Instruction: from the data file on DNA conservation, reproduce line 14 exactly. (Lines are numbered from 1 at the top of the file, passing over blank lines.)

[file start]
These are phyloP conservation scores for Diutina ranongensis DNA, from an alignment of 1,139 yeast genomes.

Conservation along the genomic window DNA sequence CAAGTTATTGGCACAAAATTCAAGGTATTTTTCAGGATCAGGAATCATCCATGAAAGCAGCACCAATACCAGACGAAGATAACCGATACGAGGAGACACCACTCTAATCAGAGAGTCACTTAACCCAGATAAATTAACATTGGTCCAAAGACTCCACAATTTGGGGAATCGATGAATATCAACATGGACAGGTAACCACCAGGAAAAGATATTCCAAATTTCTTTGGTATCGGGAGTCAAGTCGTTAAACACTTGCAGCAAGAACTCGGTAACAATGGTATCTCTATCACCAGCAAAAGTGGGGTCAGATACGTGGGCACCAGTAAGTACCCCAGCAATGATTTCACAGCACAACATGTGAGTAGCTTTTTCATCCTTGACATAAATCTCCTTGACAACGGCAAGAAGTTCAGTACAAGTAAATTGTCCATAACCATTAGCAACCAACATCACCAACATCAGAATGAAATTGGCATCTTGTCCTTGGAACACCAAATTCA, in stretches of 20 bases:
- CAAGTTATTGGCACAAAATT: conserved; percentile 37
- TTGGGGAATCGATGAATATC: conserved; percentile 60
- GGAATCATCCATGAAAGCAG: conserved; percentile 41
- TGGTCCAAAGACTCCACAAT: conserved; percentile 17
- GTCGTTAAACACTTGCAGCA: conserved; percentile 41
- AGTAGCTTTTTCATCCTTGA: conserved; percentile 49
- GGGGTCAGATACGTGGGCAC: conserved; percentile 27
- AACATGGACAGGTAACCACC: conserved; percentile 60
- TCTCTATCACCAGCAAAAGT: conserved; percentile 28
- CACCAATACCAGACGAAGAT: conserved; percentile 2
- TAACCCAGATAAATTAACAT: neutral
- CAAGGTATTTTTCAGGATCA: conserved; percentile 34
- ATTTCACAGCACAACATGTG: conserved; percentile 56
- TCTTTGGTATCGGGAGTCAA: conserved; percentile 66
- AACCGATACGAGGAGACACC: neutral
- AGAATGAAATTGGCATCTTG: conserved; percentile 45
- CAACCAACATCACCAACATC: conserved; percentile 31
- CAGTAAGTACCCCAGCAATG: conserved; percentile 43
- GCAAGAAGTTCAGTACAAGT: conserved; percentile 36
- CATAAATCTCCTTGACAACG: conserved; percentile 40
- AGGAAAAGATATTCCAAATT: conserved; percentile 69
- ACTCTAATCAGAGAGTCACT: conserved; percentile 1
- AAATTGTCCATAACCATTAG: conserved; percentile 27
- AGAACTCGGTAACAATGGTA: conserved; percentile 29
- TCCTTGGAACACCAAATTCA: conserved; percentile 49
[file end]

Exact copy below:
- CAAGGTATTTTTCAGGATCA: conserved; percentile 34